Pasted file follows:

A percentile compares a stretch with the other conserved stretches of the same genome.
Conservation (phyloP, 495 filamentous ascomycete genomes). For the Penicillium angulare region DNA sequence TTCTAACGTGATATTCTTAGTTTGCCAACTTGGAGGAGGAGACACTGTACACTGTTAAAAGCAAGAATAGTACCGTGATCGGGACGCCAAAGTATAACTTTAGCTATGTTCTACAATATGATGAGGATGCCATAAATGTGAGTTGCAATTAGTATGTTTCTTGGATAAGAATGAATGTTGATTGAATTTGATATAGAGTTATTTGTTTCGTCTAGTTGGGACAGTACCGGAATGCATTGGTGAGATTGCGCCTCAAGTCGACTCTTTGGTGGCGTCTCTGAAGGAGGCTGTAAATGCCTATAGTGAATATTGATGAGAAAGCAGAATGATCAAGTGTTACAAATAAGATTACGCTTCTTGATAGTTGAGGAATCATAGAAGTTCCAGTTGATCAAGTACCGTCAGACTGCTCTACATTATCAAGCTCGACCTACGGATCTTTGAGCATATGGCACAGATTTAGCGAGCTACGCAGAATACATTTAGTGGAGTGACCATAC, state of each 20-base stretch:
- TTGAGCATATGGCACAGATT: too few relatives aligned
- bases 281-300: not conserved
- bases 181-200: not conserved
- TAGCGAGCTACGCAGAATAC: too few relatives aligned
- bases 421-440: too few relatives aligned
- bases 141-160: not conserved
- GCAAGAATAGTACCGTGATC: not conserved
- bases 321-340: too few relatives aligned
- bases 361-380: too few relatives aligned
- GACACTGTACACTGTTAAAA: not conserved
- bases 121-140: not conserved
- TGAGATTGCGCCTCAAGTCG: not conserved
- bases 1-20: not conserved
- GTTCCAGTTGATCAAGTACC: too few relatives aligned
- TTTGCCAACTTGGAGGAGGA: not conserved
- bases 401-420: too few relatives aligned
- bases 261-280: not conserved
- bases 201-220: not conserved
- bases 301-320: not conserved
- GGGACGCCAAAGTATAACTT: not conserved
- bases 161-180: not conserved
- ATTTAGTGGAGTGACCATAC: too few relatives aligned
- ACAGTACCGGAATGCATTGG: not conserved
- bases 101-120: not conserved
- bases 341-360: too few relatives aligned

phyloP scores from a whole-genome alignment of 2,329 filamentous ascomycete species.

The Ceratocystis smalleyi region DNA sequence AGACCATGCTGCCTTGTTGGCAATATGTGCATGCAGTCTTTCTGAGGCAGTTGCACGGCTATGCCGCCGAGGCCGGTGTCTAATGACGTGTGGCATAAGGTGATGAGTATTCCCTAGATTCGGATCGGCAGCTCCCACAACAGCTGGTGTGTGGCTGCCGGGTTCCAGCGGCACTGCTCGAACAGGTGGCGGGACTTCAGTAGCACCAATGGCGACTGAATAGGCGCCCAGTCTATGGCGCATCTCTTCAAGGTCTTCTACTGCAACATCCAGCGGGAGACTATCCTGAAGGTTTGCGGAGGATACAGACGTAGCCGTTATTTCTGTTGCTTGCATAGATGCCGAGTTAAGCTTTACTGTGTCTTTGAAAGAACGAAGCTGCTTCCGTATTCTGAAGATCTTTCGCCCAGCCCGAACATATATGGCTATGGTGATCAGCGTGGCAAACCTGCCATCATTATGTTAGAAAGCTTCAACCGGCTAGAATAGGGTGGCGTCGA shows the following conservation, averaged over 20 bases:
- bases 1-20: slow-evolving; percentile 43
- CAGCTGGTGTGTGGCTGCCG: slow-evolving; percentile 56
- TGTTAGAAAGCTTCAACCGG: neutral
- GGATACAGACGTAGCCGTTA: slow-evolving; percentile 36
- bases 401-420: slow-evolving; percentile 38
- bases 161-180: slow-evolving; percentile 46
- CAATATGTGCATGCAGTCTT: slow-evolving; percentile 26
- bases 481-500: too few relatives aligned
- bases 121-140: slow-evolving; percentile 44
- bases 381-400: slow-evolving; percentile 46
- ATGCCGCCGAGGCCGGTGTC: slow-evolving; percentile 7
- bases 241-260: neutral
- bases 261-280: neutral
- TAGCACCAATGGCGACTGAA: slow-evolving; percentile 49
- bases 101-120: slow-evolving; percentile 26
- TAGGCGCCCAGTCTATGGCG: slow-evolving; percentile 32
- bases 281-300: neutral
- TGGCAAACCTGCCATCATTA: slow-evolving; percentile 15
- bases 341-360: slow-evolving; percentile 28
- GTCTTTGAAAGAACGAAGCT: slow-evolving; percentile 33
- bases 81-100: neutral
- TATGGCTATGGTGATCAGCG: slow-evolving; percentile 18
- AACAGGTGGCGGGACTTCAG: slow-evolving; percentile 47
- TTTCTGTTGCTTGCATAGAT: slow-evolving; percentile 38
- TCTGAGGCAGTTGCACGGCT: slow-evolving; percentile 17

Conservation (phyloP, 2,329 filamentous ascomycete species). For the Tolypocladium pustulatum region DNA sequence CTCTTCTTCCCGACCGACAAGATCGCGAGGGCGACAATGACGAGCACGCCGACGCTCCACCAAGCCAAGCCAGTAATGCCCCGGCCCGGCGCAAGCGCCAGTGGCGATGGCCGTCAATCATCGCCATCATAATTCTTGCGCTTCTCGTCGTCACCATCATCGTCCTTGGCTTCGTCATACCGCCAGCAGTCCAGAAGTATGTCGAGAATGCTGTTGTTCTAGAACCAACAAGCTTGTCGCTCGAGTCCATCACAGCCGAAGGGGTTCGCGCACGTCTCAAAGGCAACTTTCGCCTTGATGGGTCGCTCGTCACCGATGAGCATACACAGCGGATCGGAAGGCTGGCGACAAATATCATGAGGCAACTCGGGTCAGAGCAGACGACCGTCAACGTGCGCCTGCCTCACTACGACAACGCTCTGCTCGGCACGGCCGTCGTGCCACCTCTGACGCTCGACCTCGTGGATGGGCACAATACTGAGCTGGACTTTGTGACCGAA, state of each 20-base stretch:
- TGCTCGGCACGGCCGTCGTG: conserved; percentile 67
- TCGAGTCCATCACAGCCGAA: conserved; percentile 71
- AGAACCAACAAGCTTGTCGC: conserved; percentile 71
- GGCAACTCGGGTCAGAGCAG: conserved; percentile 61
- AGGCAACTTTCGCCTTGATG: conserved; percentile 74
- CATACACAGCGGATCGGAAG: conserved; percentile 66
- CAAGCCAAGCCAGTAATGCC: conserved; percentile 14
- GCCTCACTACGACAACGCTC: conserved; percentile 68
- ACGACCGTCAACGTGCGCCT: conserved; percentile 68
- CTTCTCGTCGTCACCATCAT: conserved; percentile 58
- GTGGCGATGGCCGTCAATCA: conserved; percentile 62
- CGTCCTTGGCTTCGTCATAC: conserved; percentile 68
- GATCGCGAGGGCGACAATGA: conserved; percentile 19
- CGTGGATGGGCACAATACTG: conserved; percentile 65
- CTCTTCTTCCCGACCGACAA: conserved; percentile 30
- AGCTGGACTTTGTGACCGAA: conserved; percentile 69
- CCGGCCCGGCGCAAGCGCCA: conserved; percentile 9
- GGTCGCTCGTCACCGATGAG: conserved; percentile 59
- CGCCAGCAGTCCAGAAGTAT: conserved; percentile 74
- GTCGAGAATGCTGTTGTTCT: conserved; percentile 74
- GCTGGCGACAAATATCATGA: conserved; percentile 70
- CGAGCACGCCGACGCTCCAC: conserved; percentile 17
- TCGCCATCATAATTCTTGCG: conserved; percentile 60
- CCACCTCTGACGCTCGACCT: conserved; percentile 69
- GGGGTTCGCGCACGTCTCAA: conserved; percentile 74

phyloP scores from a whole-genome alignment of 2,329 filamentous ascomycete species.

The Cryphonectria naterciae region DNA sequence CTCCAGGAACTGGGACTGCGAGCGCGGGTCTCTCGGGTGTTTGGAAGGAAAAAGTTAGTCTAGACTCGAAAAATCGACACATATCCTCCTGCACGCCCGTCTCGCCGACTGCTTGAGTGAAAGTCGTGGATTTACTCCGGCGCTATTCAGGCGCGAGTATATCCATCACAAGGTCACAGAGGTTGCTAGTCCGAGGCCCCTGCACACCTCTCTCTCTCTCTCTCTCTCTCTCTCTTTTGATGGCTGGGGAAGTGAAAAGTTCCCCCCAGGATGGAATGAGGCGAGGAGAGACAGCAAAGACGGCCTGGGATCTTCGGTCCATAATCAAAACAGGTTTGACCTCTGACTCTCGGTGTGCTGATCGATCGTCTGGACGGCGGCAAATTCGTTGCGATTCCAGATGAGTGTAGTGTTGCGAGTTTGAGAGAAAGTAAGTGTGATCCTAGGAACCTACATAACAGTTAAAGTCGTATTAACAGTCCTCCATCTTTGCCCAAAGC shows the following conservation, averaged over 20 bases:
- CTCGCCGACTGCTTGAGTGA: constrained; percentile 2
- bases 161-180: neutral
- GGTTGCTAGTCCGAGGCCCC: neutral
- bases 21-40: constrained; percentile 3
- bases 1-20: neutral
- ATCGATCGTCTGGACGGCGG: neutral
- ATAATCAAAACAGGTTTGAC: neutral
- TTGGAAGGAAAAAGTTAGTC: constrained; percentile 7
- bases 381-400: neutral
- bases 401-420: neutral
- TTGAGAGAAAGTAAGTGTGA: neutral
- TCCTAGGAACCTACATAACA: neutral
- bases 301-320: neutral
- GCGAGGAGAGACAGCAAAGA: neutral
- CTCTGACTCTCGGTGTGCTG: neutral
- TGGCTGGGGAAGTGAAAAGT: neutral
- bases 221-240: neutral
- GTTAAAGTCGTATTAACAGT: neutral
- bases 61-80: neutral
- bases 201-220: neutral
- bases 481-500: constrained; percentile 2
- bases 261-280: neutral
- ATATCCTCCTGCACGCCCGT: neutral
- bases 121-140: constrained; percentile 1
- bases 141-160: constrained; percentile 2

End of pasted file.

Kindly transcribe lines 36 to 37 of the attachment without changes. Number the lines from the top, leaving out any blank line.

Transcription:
- CAATATGTGCATGCAGTCTT: slow-evolving; percentile 26
- bases 481-500: too few relatives aligned